The extraordinary, ghostly music of Lewis

By Jackson Maxwell

Imagine this if you will: notes from a delicate, distant piano elegantly and slowly unfurl, with a similarly quiet synthesizer uneasily trying to work in tandem with the piano. A male voice suddenly appears in your speakers, but he’s frustratingly obtuse, his words unintelligible.

The music sounds strangely familiar and glamorous, and yet entirely alien. It sounds like the artistic output of a genius musician who simply wanted to be documented, and yet not heard.

This surreal piece of music is “I Thought The World of You,” the first song on “L’Amour,” the 1983 debut album of a musician named Randall Wulff, and released under the pseudonym of Lewis.

The entire album is simply astonishing, and is coated in more of the mysterious, hesitant synthesizers, grand, circular piano melodies and whispered, unintelligible vocals shown on its opening track. Many of its slow-burning songs play like warped selections from the Great American Songbook. It’s undoubtedly pop music, but rather than attempting to integrate itself into the world and mind of the listener, it exists on its own.

But what truly accentuates the ghostly beauty of “L’Amour,” and Wulff’s other discovered works, is the truly unbelievable story of the man who created them, and how they were re-discovered decades later.

Much of the story was put together by Light in the Attic Records, a reissue-focused label who re-released “L’Amour” last year.

According to the label’s website, a vinyl copy “L’Amour” – which was originally released by an unknown label by the name of R.A.W. – was located in a flea market in Edmonton by record collector Jon Murphy, and passed onto another collector named Aaron Levin, who shared the album on the internet.

There was next to no information on the vinyl, other than a mysterious dedication to Sports Illustrated model Christie Brinkley, a photo credit to noted Los Angeles punk scene photographer Ed Colver, and credits to engineer Bob Kinsey and a synth player by the name of Phillip Lee.

Light in the Attic contacted Colver, who could only remember that Wulff drove a white Mercedes convertible, was staying in the Beverly Hills Hotel at the time of the album’s recording and was constantly accompanied by his blond girlfriend who – according to Colver – had the appearance of a model.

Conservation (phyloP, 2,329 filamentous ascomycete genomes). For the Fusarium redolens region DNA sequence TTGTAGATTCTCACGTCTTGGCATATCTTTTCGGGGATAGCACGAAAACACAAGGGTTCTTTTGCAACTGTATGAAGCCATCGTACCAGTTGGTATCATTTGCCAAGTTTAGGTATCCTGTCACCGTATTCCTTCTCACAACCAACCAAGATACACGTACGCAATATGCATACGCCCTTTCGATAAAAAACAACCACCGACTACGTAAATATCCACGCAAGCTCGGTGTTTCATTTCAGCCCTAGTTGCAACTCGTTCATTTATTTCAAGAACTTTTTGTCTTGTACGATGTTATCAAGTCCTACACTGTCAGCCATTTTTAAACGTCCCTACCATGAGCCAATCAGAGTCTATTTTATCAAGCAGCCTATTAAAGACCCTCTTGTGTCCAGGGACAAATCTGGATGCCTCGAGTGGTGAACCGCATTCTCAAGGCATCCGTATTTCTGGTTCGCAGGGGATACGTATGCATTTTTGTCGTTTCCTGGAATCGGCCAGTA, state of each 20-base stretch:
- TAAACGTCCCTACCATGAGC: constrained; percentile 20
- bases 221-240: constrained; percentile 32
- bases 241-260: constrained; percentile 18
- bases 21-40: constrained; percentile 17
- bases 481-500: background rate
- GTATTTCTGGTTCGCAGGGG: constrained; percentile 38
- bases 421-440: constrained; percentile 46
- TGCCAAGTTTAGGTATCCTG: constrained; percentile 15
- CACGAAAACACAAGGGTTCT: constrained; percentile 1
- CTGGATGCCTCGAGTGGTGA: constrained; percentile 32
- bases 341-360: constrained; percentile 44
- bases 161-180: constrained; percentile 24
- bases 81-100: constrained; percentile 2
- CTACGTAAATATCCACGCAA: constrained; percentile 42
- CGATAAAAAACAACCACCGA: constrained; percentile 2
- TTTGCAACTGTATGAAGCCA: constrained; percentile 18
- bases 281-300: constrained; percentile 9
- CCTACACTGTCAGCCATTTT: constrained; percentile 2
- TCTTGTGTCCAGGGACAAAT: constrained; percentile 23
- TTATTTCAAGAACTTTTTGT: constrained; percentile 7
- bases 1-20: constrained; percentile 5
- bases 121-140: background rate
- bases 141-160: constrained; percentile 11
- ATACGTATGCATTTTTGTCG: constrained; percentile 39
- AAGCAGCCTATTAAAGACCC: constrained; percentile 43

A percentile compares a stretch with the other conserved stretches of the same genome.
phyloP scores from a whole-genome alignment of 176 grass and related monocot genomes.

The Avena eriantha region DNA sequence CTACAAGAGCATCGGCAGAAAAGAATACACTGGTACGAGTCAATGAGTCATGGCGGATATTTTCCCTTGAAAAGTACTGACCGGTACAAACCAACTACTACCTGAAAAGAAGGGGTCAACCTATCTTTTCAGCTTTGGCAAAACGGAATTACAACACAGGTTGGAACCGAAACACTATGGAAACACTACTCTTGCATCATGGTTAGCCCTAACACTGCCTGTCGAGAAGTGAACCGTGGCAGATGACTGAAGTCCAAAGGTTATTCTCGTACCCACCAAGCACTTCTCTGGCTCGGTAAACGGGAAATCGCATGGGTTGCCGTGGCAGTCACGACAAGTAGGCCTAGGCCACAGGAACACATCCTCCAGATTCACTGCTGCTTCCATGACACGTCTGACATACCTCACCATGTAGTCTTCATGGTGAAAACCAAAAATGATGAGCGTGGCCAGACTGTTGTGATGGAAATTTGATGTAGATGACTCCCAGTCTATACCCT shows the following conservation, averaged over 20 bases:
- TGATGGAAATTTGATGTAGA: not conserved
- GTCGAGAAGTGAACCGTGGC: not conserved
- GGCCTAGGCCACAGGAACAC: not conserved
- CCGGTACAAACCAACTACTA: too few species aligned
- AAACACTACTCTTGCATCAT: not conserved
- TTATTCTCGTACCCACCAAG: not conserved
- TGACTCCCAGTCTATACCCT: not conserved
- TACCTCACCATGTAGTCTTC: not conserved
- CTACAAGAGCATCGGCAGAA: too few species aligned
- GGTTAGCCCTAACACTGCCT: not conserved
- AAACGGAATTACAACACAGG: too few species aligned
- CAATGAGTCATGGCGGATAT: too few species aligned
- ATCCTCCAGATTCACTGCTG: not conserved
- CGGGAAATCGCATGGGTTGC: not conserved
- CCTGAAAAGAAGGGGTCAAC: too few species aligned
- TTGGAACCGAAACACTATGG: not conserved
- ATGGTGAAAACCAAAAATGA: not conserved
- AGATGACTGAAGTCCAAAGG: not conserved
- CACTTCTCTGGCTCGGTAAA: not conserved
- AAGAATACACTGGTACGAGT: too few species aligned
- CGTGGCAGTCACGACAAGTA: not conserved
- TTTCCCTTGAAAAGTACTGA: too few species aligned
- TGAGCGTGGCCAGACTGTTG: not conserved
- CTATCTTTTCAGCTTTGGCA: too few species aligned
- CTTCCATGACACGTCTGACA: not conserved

Colver shot the album’s cover, an appropriately bizarre image of Wulff staring distantly; not quite at the listener, but not off into space either. When Colver attempted, weeks later, to cash the $250 check that Wulff had written him for the photo session, the check bounced, and Wulff was nowhere to be found.

None of the parties involved with the record ever heard from Wulff, or heard anything about him, again.

Soon after Light in the Attic discovered “L’Amour” though, a Vancouver DJ named Kevin “Siperano” Howes discovered an album deep in his collection entitled “Romantic Times.” The album was dated from 1985, and credited to one Lewis Baloue, The cover showed a man – clearly the same person as the one on the cover of “L’Amour” – in a white suit, standing in front of a white Mercedes convertible and a white private jet.

Just a couple of months after that, Len Oscanic – a recording engineer at the Fiasco Bros. studio, near Vancouver – confirmed rumors that Wulff had recorded extensively at the studio under the alias Randy Duke in the 90s. To date, the Fiasco Bros. have culled and released two albums from the sessions – “Love Ain’t No Mystery,” which was released in Aug. 2014, and “Hawaiian Breeze,” which was released in January.

All of these albums show a sort of artistic growth for Wulff, displaying his experimentation with more guitar-based material. And yet, on each of these recordings, his indelible, ever-indecipherable vocals remain. For each moment you think he may finally be emerging from his self-constructed shell, there is a moment of quiet withdrawal, as if Wulff suddenly became aware of how much of himself he was giving away.

And yet, the end to the Randall Wulff saga is almost unfathomable as the music itself.

According to a Light in the Attic blog post, the label spent two and a half years searching for Wulff, and found nothing but total dead ends. Then, in the summer of 2014, during the height of the buzz surrounding the reissues of Wulff’s work, one of Wulff’s closest friends contacted Light in the Attic, saying that he had seen Wulff the previous year near his home.

After 48 hours of fruitless searching, two employees of the label walked by a small café. Sitting out front, dressed entirely in white and sipping a latte, was Randall Wulff.

Wulff took wistful looks at the reissued copies of “L’Amour” the employees had brought him, but declined to keep both the albums, and the royalty check they offered him from the sales. Though he allowed a photograph to be taken, he asked politely that they blur out the background, so his location would not be revealed.

Saying that he had no interest in any financial gain from the albums, he kindly wished the employees all the best with the reissues.

Randall Wulff’s music may not be “scary” necessarily. But it is truly from another planet, the deeply emotional and spiritual outpourings of a man who merely wanted to cleanse himself of his private heartache. When you think of how anonymous and mysterious he wishes to remain, you can imagine yourself listening to a ghost, someone who wants desperately to be heard and understood, but not seen.

Jackson Maxwell can be reached at [email protected], and followed on Twitter at @JMaxwell82